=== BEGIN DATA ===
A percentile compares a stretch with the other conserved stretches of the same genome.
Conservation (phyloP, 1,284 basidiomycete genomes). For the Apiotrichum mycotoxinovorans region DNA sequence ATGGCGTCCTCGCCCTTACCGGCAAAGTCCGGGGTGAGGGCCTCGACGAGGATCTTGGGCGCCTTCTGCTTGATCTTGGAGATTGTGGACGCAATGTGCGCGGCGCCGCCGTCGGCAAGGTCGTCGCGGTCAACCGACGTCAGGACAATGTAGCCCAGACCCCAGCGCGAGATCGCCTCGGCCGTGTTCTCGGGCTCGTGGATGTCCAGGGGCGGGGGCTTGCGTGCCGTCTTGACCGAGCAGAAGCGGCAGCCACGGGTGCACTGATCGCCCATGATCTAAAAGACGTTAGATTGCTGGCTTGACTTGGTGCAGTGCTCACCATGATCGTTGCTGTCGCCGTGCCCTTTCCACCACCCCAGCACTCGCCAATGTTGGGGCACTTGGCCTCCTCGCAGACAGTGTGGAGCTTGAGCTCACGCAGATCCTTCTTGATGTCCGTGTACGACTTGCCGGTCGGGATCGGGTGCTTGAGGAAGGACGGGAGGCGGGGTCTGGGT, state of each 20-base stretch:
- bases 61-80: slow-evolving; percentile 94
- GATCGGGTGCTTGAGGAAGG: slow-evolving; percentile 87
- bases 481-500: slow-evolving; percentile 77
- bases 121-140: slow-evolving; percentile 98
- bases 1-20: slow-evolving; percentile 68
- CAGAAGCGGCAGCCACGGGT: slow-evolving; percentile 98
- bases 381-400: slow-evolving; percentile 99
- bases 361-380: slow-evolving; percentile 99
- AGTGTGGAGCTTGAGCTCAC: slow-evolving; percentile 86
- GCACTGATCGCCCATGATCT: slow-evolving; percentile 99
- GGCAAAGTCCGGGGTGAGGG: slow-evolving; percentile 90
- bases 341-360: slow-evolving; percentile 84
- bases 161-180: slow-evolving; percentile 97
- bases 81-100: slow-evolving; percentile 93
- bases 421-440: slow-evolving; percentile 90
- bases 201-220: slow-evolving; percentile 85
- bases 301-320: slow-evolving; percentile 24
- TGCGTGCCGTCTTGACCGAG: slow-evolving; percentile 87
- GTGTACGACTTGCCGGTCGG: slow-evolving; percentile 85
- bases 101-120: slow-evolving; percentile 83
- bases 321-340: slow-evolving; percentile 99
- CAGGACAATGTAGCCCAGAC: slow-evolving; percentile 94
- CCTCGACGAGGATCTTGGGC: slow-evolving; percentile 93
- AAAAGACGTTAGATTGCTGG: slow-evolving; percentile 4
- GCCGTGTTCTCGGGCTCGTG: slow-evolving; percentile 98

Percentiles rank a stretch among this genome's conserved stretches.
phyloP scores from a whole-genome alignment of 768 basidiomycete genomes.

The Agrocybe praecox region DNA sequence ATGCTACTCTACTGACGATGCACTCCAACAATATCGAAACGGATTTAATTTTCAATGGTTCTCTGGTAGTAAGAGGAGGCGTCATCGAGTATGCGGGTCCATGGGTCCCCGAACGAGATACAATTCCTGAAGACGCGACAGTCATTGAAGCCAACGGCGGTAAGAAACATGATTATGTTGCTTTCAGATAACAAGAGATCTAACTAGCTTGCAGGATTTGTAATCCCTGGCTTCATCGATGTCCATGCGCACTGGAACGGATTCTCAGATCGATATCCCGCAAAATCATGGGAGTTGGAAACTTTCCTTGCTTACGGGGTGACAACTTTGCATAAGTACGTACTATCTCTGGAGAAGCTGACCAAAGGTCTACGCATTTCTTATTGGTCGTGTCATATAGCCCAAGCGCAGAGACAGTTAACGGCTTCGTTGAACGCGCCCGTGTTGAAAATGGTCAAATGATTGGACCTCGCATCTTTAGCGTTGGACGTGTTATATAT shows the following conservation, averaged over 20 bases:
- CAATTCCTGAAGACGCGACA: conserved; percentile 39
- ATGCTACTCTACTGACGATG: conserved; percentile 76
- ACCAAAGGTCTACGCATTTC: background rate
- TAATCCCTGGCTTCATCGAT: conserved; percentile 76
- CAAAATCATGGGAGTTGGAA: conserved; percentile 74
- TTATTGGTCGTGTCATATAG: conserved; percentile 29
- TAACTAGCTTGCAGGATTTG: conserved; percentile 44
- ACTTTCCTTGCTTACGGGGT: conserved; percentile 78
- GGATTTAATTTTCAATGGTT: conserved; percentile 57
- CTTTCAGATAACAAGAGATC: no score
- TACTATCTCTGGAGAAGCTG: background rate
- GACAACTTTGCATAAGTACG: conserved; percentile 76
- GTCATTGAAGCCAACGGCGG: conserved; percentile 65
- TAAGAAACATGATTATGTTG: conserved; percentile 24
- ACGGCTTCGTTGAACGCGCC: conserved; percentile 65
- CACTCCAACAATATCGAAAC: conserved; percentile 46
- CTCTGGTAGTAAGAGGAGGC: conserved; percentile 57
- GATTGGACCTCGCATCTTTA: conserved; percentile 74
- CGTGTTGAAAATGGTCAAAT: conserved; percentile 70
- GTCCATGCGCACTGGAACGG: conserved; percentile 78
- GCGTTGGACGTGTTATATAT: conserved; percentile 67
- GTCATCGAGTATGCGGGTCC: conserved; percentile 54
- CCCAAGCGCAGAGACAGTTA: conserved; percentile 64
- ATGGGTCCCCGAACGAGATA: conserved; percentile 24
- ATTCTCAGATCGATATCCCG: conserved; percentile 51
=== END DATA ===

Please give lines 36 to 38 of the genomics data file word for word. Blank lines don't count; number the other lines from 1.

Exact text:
- TTATTGGTCGTGTCATATAG: conserved; percentile 29
- TAACTAGCTTGCAGGATTTG: conserved; percentile 44
- ACTTTCCTTGCTTACGGGGT: conserved; percentile 78